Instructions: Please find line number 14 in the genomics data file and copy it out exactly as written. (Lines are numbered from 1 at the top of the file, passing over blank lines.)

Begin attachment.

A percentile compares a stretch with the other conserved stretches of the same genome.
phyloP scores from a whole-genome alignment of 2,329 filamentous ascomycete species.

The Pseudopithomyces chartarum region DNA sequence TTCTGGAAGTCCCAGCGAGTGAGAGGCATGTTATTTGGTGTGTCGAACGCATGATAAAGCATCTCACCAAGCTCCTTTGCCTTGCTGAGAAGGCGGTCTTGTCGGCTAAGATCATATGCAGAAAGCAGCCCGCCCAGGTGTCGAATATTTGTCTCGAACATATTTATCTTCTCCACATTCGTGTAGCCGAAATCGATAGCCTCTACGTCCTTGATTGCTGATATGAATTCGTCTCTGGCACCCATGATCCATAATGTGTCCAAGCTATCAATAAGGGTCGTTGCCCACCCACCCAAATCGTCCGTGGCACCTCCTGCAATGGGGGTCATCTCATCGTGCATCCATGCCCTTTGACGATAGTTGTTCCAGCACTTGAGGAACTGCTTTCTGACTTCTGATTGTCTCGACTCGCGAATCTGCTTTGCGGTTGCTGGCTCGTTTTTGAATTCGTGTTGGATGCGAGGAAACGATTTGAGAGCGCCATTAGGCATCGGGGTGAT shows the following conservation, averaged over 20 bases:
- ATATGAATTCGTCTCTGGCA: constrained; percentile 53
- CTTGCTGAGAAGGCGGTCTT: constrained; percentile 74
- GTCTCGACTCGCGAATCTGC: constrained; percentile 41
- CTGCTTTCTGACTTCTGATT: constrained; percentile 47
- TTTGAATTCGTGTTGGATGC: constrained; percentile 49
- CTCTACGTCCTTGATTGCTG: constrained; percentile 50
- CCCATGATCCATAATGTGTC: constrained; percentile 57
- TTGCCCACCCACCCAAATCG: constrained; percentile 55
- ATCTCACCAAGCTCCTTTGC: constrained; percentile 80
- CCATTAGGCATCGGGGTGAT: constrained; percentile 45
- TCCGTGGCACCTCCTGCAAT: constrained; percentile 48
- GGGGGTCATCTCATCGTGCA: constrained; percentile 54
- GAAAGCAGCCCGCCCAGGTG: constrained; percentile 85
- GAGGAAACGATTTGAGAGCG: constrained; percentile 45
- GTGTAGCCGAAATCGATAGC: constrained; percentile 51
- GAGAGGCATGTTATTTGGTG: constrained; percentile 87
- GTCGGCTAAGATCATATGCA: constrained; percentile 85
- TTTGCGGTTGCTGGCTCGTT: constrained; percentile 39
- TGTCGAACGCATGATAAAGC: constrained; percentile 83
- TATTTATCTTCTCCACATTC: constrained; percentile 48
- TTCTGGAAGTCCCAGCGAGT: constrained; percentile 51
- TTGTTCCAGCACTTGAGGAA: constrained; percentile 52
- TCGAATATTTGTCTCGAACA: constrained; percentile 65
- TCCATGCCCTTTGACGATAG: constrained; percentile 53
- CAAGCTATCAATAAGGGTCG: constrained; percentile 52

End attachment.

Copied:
- TCCGTGGCACCTCCTGCAAT: constrained; percentile 48